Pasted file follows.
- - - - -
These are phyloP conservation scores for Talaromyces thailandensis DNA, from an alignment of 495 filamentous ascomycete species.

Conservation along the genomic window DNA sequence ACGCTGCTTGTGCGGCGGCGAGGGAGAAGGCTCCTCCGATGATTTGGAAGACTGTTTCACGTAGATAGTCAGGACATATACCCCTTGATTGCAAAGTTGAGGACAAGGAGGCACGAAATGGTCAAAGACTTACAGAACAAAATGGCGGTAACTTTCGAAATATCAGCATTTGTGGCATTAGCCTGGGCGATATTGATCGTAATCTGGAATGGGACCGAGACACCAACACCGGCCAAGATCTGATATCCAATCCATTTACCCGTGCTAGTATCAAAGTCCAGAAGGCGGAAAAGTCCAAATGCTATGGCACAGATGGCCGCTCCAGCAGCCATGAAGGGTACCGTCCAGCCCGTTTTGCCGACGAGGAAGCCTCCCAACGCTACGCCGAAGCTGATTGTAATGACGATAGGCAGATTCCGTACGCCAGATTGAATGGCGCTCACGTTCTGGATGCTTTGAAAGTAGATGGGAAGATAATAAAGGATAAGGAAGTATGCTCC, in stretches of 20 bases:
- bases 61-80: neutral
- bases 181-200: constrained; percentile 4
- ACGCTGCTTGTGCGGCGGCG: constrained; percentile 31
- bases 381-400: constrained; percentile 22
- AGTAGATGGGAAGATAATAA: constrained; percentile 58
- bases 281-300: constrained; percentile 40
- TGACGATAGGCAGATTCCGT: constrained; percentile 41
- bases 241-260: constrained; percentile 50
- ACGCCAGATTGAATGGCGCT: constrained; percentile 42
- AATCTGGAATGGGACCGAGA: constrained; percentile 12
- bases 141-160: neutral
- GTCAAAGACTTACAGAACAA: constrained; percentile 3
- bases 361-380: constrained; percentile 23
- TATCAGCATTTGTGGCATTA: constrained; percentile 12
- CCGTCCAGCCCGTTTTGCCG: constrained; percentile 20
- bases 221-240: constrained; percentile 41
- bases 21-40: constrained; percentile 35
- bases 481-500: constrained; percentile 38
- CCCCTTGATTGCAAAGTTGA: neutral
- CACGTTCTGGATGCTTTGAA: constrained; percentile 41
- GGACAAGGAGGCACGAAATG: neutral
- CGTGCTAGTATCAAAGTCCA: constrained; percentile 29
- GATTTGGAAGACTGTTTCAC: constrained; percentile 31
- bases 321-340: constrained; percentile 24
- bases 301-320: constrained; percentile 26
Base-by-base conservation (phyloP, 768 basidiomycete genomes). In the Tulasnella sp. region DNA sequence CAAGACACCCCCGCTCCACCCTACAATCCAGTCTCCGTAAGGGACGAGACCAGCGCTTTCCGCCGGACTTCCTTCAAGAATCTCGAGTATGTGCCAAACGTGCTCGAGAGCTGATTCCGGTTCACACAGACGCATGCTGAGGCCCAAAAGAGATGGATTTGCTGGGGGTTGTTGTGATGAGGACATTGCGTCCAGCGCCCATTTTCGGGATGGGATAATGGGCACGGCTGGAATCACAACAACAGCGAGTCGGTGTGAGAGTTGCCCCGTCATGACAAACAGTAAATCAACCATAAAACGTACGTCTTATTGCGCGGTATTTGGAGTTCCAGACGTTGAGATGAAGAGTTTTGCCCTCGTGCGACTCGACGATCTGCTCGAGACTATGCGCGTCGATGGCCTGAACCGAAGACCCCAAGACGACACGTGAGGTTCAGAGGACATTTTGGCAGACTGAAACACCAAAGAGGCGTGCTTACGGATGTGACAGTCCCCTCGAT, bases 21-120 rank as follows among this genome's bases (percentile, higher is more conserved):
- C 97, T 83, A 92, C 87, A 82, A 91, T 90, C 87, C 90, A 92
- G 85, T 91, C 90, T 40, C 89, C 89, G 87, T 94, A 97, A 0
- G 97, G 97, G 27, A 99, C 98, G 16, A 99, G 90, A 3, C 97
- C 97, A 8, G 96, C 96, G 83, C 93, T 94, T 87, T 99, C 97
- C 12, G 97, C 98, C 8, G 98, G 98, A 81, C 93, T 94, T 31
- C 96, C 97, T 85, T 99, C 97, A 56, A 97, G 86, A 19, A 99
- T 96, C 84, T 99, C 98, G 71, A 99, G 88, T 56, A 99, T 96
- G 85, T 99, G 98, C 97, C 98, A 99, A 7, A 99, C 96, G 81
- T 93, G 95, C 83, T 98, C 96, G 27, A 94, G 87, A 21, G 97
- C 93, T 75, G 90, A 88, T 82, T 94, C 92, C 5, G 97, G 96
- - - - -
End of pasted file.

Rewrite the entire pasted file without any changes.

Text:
These are phyloP conservation scores for Talaromyces thailandensis DNA, from an alignment of 495 filamentous ascomycete species.

Conservation along the genomic window DNA sequence ACGCTGCTTGTGCGGCGGCGAGGGAGAAGGCTCCTCCGATGATTTGGAAGACTGTTTCACGTAGATAGTCAGGACATATACCCCTTGATTGCAAAGTTGAGGACAAGGAGGCACGAAATGGTCAAAGACTTACAGAACAAAATGGCGGTAACTTTCGAAATATCAGCATTTGTGGCATTAGCCTGGGCGATATTGATCGTAATCTGGAATGGGACCGAGACACCAACACCGGCCAAGATCTGATATCCAATCCATTTACCCGTGCTAGTATCAAAGTCCAGAAGGCGGAAAAGTCCAAATGCTATGGCACAGATGGCCGCTCCAGCAGCCATGAAGGGTACCGTCCAGCCCGTTTTGCCGACGAGGAAGCCTCCCAACGCTACGCCGAAGCTGATTGTAATGACGATAGGCAGATTCCGTACGCCAGATTGAATGGCGCTCACGTTCTGGATGCTTTGAAAGTAGATGGGAAGATAATAAAGGATAAGGAAGTATGCTCC, in stretches of 20 bases:
- bases 61-80: neutral
- bases 181-200: constrained; percentile 4
- ACGCTGCTTGTGCGGCGGCG: constrained; percentile 31
- bases 381-400: constrained; percentile 22
- AGTAGATGGGAAGATAATAA: constrained; percentile 58
- bases 281-300: constrained; percentile 40
- TGACGATAGGCAGATTCCGT: constrained; percentile 41
- bases 241-260: constrained; percentile 50
- ACGCCAGATTGAATGGCGCT: constrained; percentile 42
- AATCTGGAATGGGACCGAGA: constrained; percentile 12
- bases 141-160: neutral
- GTCAAAGACTTACAGAACAA: constrained; percentile 3
- bases 361-380: constrained; percentile 23
- TATCAGCATTTGTGGCATTA: constrained; percentile 12
- CCGTCCAGCCCGTTTTGCCG: constrained; percentile 20
- bases 221-240: constrained; percentile 41
- bases 21-40: constrained; percentile 35
- bases 481-500: constrained; percentile 38
- CCCCTTGATTGCAAAGTTGA: neutral
- CACGTTCTGGATGCTTTGAA: constrained; percentile 41
- GGACAAGGAGGCACGAAATG: neutral
- CGTGCTAGTATCAAAGTCCA: constrained; percentile 29
- GATTTGGAAGACTGTTTCAC: constrained; percentile 31
- bases 321-340: constrained; percentile 24
- bases 301-320: constrained; percentile 26
Base-by-base conservation (phyloP, 768 basidiomycete genomes). In the Tulasnella sp. region DNA sequence CAAGACACCCCCGCTCCACCCTACAATCCAGTCTCCGTAAGGGACGAGACCAGCGCTTTCCGCCGGACTTCCTTCAAGAATCTCGAGTATGTGCCAAACGTGCTCGAGAGCTGATTCCGGTTCACACAGACGCATGCTGAGGCCCAAAAGAGATGGATTTGCTGGGGGTTGTTGTGATGAGGACATTGCGTCCAGCGCCCATTTTCGGGATGGGATAATGGGCACGGCTGGAATCACAACAACAGCGAGTCGGTGTGAGAGTTGCCCCGTCATGACAAACAGTAAATCAACCATAAAACGTACGTCTTATTGCGCGGTATTTGGAGTTCCAGACGTTGAGATGAAGAGTTTTGCCCTCGTGCGACTCGACGATCTGCTCGAGACTATGCGCGTCGATGGCCTGAACCGAAGACCCCAAGACGACACGTGAGGTTCAGAGGACATTTTGGCAGACTGAAACACCAAAGAGGCGTGCTTACGGATGTGACAGTCCCCTCGAT, bases 21-120 rank as follows among this genome's bases (percentile, higher is more conserved):
- C 97, T 83, A 92, C 87, A 82, A 91, T 90, C 87, C 90, A 92
- G 85, T 91, C 90, T 40, C 89, C 89, G 87, T 94, A 97, A 0
- G 97, G 97, G 27, A 99, C 98, G 16, A 99, G 90, A 3, C 97
- C 97, A 8, G 96, C 96, G 83, C 93, T 94, T 87, T 99, C 97
- C 12, G 97, C 98, C 8, G 98, G 98, A 81, C 93, T 94, T 31
- C 96, C 97, T 85, T 99, C 97, A 56, A 97, G 86, A 19, A 99
- T 96, C 84, T 99, C 98, G 71, A 99, G 88, T 56, A 99, T 96
- G 85, T 99, G 98, C 97, C 98, A 99, A 7, A 99, C 96, G 81
- T 93, G 95, C 83, T 98, C 96, G 27, A 94, G 87, A 21, G 97
- C 93, T 75, G 90, A 88, T 82, T 94, C 92, C 5, G 97, G 96